private prosecution in Scotland this century.
Three High Court judges ruled that the 25-year-old woman had failed to
establish the very special circumstances required under Scots law to
justify a private prosecution.
The woman claimed that she was attacked in her home in Dunfermline in
September 1992 by Mr Alistair Forsyth, 24, Mr Graeme Naismith, 24, and
Mr Christopher Blount, 22, all from Dunfermline.
They claimed the woman had consented to sex and the case was set down
for trial at the High Court in Kirkcaldy in September 1993. However,
because of a mistake by police in England, a vital Crown witness failed
to turn up.
The Crown asked Lord Clyde for an extension of the 12-month time limit
within which cases on indictment must be brought. This was refused and
the case collapsed.
The woman brought a Bill for Criminal Letters, the method of applying
for a private prosecution in Scotland.
Normally, criminal proceedings in Scotland are brought by the Crown
under the direction of the Lord Advocate and private prosecutions have
to be sanctioned by the High Court.
In this case, the Lord Advocate, Lord Rodger of Earlsferry, told the
High Court at Edinburgh that he would not oppose the private prosecution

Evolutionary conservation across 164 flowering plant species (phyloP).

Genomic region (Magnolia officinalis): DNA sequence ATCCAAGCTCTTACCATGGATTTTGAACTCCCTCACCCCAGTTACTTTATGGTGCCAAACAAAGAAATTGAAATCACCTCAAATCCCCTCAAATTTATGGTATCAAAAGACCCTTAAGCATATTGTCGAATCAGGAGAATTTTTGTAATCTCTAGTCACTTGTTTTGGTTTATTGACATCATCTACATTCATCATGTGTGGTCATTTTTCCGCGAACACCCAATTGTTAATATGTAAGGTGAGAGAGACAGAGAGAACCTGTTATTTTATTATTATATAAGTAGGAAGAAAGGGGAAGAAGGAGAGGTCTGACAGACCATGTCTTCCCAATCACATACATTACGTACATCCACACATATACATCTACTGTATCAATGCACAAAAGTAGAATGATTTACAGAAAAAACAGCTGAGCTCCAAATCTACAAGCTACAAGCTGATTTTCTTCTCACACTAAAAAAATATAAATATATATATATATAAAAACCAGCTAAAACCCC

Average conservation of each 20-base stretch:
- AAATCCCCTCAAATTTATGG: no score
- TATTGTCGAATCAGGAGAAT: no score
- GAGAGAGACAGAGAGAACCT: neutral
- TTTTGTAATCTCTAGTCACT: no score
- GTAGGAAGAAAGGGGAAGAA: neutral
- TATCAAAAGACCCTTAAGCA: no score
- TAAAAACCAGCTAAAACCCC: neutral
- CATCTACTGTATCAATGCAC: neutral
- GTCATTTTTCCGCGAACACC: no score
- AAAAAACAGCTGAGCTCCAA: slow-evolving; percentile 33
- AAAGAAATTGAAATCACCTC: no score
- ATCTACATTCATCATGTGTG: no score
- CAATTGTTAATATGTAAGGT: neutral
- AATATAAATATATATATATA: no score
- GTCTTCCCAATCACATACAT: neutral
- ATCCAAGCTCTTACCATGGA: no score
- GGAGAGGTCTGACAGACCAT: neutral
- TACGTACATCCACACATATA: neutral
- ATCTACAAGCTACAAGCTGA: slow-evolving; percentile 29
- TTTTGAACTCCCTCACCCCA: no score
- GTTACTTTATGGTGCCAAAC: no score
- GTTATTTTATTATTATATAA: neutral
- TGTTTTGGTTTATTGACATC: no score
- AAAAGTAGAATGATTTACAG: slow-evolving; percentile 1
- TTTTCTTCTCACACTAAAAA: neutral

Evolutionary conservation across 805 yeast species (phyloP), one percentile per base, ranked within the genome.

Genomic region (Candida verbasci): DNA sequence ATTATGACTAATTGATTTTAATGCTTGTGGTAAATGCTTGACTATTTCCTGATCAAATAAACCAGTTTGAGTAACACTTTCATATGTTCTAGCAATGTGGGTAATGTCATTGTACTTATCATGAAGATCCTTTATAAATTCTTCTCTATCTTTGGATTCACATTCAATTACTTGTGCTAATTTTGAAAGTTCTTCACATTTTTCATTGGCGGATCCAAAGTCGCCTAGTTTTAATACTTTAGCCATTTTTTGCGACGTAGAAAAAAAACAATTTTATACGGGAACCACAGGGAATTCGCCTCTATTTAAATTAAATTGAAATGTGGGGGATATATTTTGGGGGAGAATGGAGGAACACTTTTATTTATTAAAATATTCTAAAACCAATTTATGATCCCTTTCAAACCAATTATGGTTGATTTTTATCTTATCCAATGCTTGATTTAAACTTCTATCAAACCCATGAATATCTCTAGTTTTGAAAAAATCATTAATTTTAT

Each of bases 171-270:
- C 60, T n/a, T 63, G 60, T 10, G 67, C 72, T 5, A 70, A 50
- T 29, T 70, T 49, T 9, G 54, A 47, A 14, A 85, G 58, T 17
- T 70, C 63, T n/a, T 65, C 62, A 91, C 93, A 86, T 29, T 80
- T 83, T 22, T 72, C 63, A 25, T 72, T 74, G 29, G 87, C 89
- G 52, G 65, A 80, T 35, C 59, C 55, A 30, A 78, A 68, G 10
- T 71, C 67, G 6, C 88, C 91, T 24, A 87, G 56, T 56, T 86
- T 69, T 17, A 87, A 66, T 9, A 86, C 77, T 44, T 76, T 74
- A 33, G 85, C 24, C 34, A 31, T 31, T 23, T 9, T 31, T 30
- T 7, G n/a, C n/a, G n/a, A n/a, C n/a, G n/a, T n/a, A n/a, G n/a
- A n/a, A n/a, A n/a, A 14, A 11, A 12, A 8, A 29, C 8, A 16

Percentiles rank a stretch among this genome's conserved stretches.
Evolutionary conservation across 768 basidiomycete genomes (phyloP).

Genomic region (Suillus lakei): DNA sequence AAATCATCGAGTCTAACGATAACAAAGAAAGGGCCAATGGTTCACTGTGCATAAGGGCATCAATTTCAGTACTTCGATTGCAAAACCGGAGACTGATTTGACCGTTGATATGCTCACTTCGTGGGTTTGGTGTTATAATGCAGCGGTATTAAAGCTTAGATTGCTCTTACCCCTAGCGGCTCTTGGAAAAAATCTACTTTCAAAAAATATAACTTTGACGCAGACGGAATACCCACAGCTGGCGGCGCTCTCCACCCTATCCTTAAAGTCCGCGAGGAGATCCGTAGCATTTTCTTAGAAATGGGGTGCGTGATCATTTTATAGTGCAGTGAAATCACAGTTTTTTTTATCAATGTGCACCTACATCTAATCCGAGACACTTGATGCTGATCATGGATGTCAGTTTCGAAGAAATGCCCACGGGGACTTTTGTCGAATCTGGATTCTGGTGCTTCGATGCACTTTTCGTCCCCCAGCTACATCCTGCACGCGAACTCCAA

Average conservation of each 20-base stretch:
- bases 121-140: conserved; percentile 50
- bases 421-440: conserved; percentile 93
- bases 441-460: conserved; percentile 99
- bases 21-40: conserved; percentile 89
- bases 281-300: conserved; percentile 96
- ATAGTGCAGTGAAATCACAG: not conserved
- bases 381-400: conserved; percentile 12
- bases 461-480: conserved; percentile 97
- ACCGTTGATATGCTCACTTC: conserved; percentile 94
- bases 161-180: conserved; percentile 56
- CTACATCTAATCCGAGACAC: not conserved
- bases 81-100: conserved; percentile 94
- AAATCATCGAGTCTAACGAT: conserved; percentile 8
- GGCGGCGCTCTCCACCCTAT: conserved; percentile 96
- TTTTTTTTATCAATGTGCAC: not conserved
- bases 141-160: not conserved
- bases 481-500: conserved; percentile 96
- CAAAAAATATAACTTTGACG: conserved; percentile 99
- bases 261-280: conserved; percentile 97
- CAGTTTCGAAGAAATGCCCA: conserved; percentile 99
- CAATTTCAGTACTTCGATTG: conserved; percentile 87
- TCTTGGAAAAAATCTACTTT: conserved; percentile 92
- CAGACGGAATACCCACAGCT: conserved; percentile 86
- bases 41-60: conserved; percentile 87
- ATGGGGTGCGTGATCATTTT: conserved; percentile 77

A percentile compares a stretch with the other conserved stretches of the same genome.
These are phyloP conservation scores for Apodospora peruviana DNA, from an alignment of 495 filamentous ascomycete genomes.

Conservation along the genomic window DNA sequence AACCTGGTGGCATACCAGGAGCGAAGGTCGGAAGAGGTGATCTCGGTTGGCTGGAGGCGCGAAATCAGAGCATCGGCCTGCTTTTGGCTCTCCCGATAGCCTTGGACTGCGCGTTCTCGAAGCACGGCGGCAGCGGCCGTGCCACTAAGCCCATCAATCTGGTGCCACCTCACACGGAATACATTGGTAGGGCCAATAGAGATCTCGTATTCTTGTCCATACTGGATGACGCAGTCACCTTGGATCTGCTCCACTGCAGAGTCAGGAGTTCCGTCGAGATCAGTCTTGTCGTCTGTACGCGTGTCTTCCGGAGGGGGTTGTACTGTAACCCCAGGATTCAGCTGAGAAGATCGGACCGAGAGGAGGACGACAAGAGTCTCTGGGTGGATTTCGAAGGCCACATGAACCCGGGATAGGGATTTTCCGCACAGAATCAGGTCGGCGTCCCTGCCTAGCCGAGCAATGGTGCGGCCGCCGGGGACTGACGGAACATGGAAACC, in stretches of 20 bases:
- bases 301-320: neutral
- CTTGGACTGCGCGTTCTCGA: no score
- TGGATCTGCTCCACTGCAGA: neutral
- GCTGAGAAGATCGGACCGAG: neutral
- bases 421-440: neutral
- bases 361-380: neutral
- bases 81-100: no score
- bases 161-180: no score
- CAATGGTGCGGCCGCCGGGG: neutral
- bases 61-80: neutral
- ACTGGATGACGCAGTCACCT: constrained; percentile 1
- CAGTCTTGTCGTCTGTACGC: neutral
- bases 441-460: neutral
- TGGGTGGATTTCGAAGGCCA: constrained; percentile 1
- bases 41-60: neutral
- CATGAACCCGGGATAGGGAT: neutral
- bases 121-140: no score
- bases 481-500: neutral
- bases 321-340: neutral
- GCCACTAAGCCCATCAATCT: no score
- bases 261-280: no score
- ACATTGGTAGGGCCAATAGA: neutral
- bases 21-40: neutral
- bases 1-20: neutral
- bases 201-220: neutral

if the court thought it was competent.
Yesterday, Lord Ross, the Lord Justice Clerk, who heard arguments in
the case with Lords Marnoch and Brand, said counsel for the three men
had argued that a private prosecution would be incompetent.
That was because the 12-month period within which an accused must be
brought to trial after a first court appearance applied to a private
Lord Ross disagreed. He said the court was satisfied that the Criminal
Procedure (Scotland) Act 1975, which governed the situation, applied
only to public prosecutions.
However, there also had to be special circumstances to justify a
Mr Andrew Hardie QC, Dean of the Faculty, appearing for the woman,
argued that special circumstances did exist in this case.
When the original case was called and the judge refused to extend the
12-month period, the Crown had dropped the case and not appealed against
Mr Hardie also argued that the Crown should not have waited until the
12-month period had almost expired before trying to get the trial under
He added that the nature of the crime, a rape alleged to have been
committed by three accused, was in itself a special circumstance.
However, Lord Ross said: ''It is well recognised that private
prosecution is allowed only in exceptional cases. . . but I find it
difficult to see what other special circumstances can be said to be
The circumstances here were not as strong as those which existed 14
years ago when Carole X brought a private prosecution in the GLasgow
rape case in 1982, after she was raped and slashed with a razor in a
Portakabin in the East End of Glasgow. The case ended with one of her
attackers being jailed for 12 years after a trial at the High Court in
The only other private prosecution this century which got off the
ground was in a fraud case involving the shipment of coal.